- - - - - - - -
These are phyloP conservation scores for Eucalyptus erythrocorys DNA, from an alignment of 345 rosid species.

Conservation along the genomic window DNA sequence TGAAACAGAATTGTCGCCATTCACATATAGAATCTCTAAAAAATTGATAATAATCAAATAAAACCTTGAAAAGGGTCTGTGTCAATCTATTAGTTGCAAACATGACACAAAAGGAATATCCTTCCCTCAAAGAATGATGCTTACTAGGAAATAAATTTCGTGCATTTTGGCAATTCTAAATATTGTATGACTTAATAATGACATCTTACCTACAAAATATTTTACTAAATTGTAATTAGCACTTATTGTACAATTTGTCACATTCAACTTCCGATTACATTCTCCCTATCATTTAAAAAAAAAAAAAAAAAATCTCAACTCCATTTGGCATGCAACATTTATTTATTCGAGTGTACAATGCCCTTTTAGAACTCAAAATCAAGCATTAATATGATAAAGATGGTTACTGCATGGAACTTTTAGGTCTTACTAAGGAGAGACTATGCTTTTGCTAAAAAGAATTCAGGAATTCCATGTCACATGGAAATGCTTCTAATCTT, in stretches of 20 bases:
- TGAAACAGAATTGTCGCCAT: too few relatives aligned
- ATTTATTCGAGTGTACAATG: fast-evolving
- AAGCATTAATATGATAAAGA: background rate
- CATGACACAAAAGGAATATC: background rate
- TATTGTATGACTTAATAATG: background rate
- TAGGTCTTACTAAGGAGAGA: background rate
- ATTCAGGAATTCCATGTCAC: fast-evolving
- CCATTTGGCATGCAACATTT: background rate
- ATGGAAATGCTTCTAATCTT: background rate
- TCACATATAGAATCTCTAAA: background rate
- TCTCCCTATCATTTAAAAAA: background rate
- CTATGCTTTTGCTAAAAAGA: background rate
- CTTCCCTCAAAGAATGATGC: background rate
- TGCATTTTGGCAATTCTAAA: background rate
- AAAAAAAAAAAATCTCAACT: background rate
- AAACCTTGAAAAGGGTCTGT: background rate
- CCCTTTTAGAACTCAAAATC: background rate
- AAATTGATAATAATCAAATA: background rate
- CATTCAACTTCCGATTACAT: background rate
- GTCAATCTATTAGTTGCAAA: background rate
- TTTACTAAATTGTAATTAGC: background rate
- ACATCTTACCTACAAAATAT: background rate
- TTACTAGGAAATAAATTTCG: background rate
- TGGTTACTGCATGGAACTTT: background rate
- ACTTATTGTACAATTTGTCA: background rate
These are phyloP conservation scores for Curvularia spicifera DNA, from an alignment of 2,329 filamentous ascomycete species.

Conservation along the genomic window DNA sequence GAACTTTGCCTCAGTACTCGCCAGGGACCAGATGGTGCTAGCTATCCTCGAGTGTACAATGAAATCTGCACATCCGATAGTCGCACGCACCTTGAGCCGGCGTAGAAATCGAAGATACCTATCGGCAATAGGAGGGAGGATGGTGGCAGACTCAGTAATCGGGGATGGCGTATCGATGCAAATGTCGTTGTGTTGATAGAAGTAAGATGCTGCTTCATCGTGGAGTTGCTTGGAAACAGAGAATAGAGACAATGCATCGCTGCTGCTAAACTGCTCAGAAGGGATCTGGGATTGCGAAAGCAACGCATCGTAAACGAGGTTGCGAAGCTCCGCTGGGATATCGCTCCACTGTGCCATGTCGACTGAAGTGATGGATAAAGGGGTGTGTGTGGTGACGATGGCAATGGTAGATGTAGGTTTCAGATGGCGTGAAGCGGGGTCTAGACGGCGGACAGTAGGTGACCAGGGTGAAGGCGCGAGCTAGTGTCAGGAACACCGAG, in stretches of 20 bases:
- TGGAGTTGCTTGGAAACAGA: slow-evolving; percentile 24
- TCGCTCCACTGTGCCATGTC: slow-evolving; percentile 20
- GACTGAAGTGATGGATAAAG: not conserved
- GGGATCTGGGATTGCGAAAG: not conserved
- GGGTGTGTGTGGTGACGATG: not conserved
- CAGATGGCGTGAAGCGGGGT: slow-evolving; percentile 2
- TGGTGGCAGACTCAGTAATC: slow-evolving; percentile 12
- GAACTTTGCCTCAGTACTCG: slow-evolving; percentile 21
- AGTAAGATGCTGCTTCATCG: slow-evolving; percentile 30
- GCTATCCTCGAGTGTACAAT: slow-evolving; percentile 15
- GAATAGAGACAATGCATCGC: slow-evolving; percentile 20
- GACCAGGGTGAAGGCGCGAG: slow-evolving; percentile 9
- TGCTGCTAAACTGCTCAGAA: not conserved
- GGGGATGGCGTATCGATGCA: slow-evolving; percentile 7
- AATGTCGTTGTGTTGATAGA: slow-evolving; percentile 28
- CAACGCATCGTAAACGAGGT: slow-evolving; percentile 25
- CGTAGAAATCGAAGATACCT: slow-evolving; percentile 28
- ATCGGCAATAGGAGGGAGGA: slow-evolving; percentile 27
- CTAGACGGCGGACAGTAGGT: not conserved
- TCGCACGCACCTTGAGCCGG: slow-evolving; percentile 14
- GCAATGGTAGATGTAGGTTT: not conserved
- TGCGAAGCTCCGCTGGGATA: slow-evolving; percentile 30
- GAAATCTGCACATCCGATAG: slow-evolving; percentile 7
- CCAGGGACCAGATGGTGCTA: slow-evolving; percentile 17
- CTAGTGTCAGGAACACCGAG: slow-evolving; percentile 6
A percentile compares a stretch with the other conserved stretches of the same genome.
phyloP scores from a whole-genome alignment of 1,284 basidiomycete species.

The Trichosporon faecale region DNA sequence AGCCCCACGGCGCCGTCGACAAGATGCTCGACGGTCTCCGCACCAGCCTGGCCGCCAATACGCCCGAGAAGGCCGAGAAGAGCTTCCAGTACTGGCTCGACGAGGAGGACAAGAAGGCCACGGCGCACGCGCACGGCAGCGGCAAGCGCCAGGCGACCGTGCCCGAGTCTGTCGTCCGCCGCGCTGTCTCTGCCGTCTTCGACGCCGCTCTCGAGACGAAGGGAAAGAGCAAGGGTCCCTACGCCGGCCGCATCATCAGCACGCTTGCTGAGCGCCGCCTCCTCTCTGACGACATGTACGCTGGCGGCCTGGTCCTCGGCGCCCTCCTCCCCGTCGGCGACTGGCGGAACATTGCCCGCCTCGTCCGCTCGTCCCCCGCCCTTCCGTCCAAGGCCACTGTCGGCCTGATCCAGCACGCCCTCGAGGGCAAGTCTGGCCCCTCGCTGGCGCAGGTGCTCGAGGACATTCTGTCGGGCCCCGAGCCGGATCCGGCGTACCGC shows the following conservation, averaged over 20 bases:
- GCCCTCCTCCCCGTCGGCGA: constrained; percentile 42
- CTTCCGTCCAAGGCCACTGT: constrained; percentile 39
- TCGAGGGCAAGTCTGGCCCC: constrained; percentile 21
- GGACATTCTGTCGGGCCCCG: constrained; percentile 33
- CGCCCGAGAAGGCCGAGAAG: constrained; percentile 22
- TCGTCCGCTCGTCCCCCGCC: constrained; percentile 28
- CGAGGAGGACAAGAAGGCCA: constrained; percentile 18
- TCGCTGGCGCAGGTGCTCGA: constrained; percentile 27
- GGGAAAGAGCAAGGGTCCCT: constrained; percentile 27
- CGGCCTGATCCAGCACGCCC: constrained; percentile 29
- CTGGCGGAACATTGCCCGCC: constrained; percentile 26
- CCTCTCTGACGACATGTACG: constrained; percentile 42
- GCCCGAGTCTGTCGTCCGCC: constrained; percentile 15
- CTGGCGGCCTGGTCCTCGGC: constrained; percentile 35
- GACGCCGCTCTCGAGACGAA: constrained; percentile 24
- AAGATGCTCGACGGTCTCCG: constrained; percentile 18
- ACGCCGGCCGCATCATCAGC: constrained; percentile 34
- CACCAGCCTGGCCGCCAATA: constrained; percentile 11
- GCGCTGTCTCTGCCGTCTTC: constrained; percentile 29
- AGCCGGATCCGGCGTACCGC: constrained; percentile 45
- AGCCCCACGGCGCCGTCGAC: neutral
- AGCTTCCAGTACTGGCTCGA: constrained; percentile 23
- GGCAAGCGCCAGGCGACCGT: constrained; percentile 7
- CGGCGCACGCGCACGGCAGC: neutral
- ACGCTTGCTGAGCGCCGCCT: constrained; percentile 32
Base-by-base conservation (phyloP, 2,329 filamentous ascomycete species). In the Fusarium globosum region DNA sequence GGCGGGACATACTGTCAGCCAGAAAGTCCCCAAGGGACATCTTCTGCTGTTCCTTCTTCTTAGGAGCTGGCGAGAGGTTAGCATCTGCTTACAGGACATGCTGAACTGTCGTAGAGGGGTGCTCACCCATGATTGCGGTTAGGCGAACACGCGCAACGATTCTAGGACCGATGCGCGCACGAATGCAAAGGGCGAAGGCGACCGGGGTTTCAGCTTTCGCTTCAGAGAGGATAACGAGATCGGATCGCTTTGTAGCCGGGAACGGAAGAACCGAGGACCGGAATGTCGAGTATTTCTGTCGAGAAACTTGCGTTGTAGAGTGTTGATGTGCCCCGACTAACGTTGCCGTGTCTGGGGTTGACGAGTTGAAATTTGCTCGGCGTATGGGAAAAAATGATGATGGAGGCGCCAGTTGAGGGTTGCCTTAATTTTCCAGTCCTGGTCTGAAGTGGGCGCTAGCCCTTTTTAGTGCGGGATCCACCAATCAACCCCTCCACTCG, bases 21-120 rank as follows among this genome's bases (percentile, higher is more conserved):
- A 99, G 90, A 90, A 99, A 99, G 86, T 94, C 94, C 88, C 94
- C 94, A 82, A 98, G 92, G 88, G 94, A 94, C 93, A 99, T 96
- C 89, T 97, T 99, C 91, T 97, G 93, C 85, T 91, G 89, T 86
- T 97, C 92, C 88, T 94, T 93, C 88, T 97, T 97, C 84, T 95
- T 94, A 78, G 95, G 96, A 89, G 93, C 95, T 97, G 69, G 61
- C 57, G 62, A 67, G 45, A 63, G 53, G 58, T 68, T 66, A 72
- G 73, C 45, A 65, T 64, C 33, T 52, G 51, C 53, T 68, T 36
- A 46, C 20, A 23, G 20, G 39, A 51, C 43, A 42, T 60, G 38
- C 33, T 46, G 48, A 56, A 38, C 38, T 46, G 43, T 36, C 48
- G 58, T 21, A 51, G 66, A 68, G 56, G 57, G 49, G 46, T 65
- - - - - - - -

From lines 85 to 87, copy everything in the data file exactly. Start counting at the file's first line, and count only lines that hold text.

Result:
- C 94, A 82, A 98, G 92, G 88, G 94, A 94, C 93, A 99, T 96
- C 89, T 97, T 99, C 91, T 97, G 93, C 85, T 91, G 89, T 86
- T 97, C 92, C 88, T 94, T 93, C 88, T 97, T 97, C 84, T 95